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Labyrinth of Cinema, Majestically Portrays The Poison Of War Through The Antidote Of Motion Pictures

The final work by maverick filmmaker Nobuhiko Obayashi, that premiered at the 2019 Tokyo International Film Festival, will be released in New York at The Metrograph on October 20th and in Los Angeles at The Lumiere Cinema on October 29th.

The master of Japanese experimental films, who eventually transitioned to mainstream media and left us on April 10th 2020, distinguished himself for tackling anti-war themes through his surreal filmmaking style. As a completion of his artistic plight, Obayashi delivered one last love letter to the power of film through his Labyrinth of Cinema.

The maze-like cinematic journey  finds the late director returning to the subject of Japan’s history of warfare following the completion of his “War Trilogy,” which ended with Hanagatami. Obayashi’s last cinematic oeuvre is a kaleidoscopic meta-film that embraces multiple genres, while condemning the nationalist mentality and consequent war crimes committed by the Japanese army. The various levels of reality that characterise this feature, are distinguished by a continuous back and forth in time with the same actors and actresses playing different characters.

Labyrinth of Cinema stars Takuro Atsuki, Takahito Hosoyamada and Yoshihiko Hosoda as three men who enter an old movie theatre in present-day Onomichi, where they find themselves catapulted back to 1945, just before the atomic bombings. Through the wizardry of cinema, they witness deaths and battles during the last days of the Japanese feudal period, the brutalities perpetrated in China by the Japanese Empire and ultimately the final catastrophe, the two bombs on Hiroshima and Nagasaki. 

The cast also includes Rei Yoshida, Riko Narumi, Hirona Yamazaki, and Takako Tokiwa, who contribute to bringing to life the fanciful and bizarre catalogue of Nipponic wartime social types. Throughout the 179-minute cinematic experience, blissful optimism coalesces with Tarantino-like bloodshed. For instance, the animated character of Doctor Muddlehead spreads hope, whereas the brutal age gets a fierce critique as another character declares: “They call it modernisation, I call it bombardisation.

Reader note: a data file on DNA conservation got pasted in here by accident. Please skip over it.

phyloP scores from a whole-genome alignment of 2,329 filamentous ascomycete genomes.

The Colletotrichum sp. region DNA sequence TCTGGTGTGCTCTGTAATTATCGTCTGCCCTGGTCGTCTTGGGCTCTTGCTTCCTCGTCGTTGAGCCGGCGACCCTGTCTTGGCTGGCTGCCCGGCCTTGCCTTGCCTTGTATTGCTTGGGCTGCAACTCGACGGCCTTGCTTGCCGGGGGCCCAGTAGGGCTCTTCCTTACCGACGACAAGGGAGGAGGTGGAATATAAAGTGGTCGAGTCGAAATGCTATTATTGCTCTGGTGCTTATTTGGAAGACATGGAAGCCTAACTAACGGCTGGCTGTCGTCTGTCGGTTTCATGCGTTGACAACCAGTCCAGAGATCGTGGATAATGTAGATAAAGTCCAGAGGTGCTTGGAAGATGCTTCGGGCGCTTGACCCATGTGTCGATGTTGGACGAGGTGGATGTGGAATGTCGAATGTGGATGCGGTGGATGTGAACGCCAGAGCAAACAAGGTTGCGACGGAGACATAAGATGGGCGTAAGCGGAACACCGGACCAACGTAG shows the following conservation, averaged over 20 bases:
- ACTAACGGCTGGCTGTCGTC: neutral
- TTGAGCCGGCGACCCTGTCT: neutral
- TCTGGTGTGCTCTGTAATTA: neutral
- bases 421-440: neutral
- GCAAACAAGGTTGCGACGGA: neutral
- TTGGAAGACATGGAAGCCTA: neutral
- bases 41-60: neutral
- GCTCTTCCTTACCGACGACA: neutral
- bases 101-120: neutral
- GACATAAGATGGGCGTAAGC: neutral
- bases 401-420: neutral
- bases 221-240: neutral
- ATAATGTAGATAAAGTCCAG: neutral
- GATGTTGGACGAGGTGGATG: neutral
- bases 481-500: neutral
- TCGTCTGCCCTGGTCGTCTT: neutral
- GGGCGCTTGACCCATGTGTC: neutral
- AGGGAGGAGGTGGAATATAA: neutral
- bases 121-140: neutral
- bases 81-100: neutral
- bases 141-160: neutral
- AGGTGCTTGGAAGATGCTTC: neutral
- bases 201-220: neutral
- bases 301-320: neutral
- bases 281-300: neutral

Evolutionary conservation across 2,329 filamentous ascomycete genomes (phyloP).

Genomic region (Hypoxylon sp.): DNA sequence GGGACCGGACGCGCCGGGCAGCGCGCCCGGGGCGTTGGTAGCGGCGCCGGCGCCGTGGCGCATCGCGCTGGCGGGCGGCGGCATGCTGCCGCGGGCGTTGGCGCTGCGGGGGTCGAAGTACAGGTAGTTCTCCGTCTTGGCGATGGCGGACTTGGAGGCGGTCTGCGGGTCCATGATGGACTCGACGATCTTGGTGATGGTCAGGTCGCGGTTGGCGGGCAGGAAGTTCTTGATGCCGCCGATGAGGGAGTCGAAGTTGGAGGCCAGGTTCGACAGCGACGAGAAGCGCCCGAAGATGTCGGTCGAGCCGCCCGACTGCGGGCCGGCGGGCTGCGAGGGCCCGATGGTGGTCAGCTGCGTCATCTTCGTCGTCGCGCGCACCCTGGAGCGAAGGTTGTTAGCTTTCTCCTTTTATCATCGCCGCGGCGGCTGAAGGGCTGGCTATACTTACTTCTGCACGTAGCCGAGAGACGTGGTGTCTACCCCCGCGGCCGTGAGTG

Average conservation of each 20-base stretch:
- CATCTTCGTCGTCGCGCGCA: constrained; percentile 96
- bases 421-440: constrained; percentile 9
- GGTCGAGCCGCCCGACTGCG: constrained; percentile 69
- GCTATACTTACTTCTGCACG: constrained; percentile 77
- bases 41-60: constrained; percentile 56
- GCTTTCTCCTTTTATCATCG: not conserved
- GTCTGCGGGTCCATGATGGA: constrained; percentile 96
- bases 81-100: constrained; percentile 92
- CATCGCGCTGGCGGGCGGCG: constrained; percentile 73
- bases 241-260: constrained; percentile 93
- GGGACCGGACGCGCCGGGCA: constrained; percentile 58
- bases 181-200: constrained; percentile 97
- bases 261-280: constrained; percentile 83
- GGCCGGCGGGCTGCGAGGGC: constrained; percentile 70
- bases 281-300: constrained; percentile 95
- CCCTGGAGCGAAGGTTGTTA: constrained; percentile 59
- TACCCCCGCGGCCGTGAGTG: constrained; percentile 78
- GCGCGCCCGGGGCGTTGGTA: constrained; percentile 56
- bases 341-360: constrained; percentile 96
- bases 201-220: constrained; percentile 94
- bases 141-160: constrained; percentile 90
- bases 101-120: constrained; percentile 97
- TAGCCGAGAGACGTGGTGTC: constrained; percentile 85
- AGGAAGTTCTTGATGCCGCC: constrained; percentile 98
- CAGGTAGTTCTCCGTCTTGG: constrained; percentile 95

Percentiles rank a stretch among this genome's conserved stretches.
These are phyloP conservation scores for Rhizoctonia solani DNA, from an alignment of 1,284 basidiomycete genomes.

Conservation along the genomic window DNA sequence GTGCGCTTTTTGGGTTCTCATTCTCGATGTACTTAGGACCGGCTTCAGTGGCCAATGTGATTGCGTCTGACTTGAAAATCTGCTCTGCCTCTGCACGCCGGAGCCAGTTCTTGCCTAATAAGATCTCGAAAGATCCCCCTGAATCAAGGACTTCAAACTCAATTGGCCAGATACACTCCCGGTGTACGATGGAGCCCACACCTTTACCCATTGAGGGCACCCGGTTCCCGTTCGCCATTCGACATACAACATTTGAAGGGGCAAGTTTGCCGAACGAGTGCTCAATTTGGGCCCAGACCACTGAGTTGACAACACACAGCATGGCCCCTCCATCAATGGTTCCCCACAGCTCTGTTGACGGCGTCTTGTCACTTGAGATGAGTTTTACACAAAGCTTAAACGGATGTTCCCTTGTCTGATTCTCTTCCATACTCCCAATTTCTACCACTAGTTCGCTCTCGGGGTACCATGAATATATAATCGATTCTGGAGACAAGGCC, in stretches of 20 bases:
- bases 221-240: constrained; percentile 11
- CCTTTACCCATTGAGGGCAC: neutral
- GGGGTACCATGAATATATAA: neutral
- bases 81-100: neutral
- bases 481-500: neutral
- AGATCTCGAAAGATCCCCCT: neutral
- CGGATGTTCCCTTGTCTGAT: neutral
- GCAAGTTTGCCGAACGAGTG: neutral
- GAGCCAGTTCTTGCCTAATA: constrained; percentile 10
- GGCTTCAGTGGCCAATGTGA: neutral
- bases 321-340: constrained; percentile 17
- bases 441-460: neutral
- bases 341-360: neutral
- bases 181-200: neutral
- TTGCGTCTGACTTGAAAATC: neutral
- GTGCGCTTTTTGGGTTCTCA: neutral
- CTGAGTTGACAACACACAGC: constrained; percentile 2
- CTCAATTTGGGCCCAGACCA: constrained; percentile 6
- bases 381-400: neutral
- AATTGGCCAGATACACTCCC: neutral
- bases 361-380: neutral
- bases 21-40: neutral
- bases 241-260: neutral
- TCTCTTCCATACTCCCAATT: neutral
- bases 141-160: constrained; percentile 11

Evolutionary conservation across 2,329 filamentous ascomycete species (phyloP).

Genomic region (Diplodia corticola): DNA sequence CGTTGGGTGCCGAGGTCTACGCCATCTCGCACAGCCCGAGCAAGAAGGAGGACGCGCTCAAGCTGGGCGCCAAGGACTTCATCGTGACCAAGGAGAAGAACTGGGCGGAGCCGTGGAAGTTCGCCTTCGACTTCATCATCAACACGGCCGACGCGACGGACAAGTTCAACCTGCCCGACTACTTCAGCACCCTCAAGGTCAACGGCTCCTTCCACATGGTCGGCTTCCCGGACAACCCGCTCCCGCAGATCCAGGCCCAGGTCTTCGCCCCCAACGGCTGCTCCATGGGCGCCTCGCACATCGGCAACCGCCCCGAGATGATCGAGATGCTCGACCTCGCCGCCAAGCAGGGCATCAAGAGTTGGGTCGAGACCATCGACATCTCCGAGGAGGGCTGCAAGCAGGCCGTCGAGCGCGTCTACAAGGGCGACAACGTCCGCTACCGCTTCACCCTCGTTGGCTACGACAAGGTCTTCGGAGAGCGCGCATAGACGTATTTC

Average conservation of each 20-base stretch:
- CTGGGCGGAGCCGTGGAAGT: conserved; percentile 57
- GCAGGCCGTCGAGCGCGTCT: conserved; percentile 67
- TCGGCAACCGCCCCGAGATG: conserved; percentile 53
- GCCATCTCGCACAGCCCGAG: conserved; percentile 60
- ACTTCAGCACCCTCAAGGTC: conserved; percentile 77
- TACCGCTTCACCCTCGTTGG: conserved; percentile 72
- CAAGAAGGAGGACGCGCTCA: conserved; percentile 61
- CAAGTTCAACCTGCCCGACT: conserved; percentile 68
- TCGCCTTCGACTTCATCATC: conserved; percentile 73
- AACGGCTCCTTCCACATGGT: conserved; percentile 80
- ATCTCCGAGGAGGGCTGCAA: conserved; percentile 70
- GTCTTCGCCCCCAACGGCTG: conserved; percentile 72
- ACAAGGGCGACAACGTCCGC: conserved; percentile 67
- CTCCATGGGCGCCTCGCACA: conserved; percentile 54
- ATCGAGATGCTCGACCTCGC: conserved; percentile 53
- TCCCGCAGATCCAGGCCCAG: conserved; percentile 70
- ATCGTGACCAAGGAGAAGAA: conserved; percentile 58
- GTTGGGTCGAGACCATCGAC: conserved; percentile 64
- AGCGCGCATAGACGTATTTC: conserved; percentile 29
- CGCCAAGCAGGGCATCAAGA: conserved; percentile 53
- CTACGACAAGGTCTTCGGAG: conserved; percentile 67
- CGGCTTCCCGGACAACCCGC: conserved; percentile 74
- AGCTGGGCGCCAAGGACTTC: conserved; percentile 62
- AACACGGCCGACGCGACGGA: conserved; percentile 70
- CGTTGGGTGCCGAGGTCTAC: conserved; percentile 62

The labyrinthine moving picture homages both Japan — with mentions to film directors Yasujirō Ozu and Sadao Yamanaka, actor Kazuo Hasegawa, samurai Sakamoto Ryōma — and the United States, through the appreciation of filmmaker Frank Capra, black and white silent films, talkies and tap-dancing musicals. The tribute to America can also be grasped in narrative choices that evoke Kubrick’s 2001: A Space Odyssey and Woody Allen’s The Purple Rose of Cairo. 

Although there is no specific mention of it, Obayashi seems to follow in the footsteps of the artistic esteem that was mutually expressed by American and Japanese filmmakers, soon after the end of the Pacific War: John Ford first visited the set of an Akira Kurosawa film (The Men Who Tread on the Tiger’s Tail at TOHO Studio), and thirteen years later Kurosawa was on one of Ford’s sets (Gideon’s Day) and the entire cast and crew stood up to applaud the Japanese director. The memories of a horrible war couldn’t undo the ties that bound these artists together, and Labyrinth of Cinema plays by this same pacificatory tune.

Hence, if the nature of war is all about the survival of the fittest, cinema instead makes us aspire to higher ideals. This motion picture fully demonstrates Obayashi’s sprightly approach in confronting serious issues, whilst maintaining a rollicking and deliberately redundant mise-en-scène. Even though the narrative style comes across as dreamlike and topsy-turvy, the brutal reality of violence connected to the most horrific chapters in history is tangibly realistic. In fact, Obayashi quotes a few lines from early Shōwa-era poet Chūya Nakahara, to expound his artistic protest against the belligerent nature of mankind: “Dark clouds gather behind humanity.” 

Thus, this awe-inspiring and visually resplendent anti-war epic urges human beings to consider “the magic box of cinema” as a means to change history. 

Final Grade: A

Photo Credit for all Images: Crescendo House

Chiara Spagnoli Gabardihttps://www.cinemadailyus.com
Works as film critic and journalist who covers stories about culture and sustainability. With a degree in Political Sciences, a Master’s in Screenwriting & Film Production, and studies at the Lee Strasberg Theatre & Film Institute, Chiara has been working in the press since 2003. Italian by blood, British by upbringing, fond of Japanese culture since the age of 7, once a New Yorker always a New Yorker, and an avid traveller, Chiara collaborates with international magazines and radio-television networks. She is also a visual artist, whose eco-works connect to her use of language: the title of each painting is inspired by the materials she upcycles on canvas. Her ‘Material Puns’ have so far been exhibited in four continents, across ten countries. She is a dedicated ARTivist, donating her works to the causes and humanitarians she supports, and is Professor of Phenomenology of Contemporary Arts at Istituto Europeo di Design in Milan.


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